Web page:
The hierarchy of clicks

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BELIEVE it or not but the internet – that global network of information and communication that virtually rules our lives – already reflects the social hierarchy of society. For a start, you will always find the naive beginner on Facebook or social media who we geeks (know-it-all users) call a newbie. The newbie likes everything on every platform until all the likes come back to haunt them in the form of a zillion Candy Crush invites. They then grow up and begin the serious unfriending process. Let’s call this digital rightsizing – getting the right group of friends that you talk to, who listen and talk back with some respect. To the newbie Candy Crush is a great game which has the annoying habit of invading your friend lists and inviting them to play.

What about other online “bies”? Here’s a few festive examples I made up while imbibing my favourite beer with Vuyo, the marketing face of Hansa.

Take for instance the wannabie – those desperate, shameless social climbers who follow and latch onto public figures or groups they want to suck up to. This breed of internet parasites like everything they target, and only what the target says, regardless of the content. This, I regard, as a form of digital worship. Just look through your friends’ list and watch as they like everything the target says to a point where they even ignore a friendly post where you compliment them! (The wannabie is however quite distinct from the internet stalker, a serious topic which we should talk more about next year).

Another group are the freebies. They spread virally across the internet inviting friends and contacts with the ultimate intention of building a mailing list. They leverage – or should I say peddle – this freebie mailing list to further their professional careers. They completely ignore your posts, then suddenly, in the friendliest way possible, will inbox you to support their public campaign and generate enough likes to become Mr or Mrs something. Which translates to: I accept your request, just in case, I need you. Until then, I will ignore your digital presence. I dismiss this group as the politicians of the net who, quite frankly, should just F(ace) Off.

How about another pleasurable stratum of the internet society that I call clickabies. They just like everything and love everyone. It’s easy to distinguish these folks from the wannabies. These clickabies are clickoholics who are the grandmas and grandpas of our walls. Ever so sweet and always encouraging, they click because they care. We need them because they are our omnipresent internet moral compasses.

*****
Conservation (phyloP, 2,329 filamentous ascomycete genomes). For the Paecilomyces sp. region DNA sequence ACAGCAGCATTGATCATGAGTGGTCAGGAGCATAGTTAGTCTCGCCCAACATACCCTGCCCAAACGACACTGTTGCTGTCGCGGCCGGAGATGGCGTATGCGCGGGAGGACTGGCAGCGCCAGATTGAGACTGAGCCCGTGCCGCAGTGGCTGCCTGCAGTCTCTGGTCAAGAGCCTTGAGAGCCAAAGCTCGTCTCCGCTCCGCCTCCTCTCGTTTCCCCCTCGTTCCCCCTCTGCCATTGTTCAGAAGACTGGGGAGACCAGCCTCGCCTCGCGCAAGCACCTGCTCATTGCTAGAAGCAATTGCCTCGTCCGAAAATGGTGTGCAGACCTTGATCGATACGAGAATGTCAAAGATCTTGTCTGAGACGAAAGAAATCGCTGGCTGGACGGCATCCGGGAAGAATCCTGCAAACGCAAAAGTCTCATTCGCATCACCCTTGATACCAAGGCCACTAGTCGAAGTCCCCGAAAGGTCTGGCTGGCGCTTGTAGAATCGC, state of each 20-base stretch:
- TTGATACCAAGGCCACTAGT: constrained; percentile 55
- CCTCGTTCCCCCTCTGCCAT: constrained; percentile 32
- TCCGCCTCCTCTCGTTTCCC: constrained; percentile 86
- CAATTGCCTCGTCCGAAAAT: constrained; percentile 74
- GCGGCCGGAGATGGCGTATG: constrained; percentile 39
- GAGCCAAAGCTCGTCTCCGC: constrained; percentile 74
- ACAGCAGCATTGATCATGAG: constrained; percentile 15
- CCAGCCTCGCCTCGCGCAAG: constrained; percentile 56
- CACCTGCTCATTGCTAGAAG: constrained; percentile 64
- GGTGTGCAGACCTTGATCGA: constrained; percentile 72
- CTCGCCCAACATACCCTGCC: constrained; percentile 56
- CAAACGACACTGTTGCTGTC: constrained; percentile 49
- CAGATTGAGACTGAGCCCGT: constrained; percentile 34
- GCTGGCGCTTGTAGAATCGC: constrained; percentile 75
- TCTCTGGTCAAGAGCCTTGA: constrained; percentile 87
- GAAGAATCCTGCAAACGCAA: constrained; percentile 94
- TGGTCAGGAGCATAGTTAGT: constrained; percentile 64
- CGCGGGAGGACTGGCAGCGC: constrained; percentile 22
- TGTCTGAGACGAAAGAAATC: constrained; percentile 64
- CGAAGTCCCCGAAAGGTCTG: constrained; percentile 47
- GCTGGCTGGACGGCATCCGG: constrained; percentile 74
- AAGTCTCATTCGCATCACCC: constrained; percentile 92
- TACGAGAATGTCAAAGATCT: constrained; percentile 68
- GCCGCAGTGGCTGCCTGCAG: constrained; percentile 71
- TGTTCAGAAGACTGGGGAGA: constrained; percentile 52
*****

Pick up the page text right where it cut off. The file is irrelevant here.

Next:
Yet another group, the needtobies, will do anything to get to the magical 5000 friends. They need to be important and grandiose is everything to them. They also write themselves into every narrative.
One local leader had the audacity to insult people after he had reached the magical 5000, declaring: ‘See if I care, I have reached the number, unfollow me if you want.’ So, I unfollowed him and it felt good. It was excellent therapy. I am now free of reading his self-indulgent drivel.

What? My writing is also drivel, you say? Well, that may be so but at least it has an academic veneer. Now that I have been bie-littled, I’m planning to take revenge by unfriending a few wannabies, some freebies and every-other-‘bie’ that I don’t care much about. Try it during the holidays. It’s good therapy , so much better than beer or Myprodol.

As we enter this period of love and happiness, here are a few suggestions for the festive season. Back up your photos – using Google or Flikr to do this. You can recreate everything else if your device dies on you, or goes awol, but never, ever your photos. These remain the simple unintended usefulness of posting – you have an online copy! Also think about giving the newbie a chance – you were there once. To instill discipline send them a candy crush invite.

While you’re at it, won’t you send me a friend request – I too am trying to get to 5000 friends, but only as a research exercise, you understand? Let’s form a “Coalition of Likes in Need” (CoLiN). I will like what you post, you like what I post.

Finally, firmly invoke the computer binary spirit of on and off. Switch off for family, comfort and to recharge so we can switch on to an awesome 2019!
Try this neat trick of mine. Switch the household router off. In a few minutes the family will emerge from their respective rooms in a perplexed state asking about connectivity. Tell them it’s a warmware problem. That hardware and software is on a short break and you are experimenting with an ancient concept called Family and Face to Face communications. Don’t text and drive. Do surf well and surf safely – though only in the new year!

From the e-Skills gang, me and mine, to you and yours, Happy Christmas and a Blessed New Year!


Dr Colin Thakur is DUT’s e-Skills CoLab Director. His demystifies the joy and idiosyncrasy of technology through irreverence. This appeared in Innovate Durban.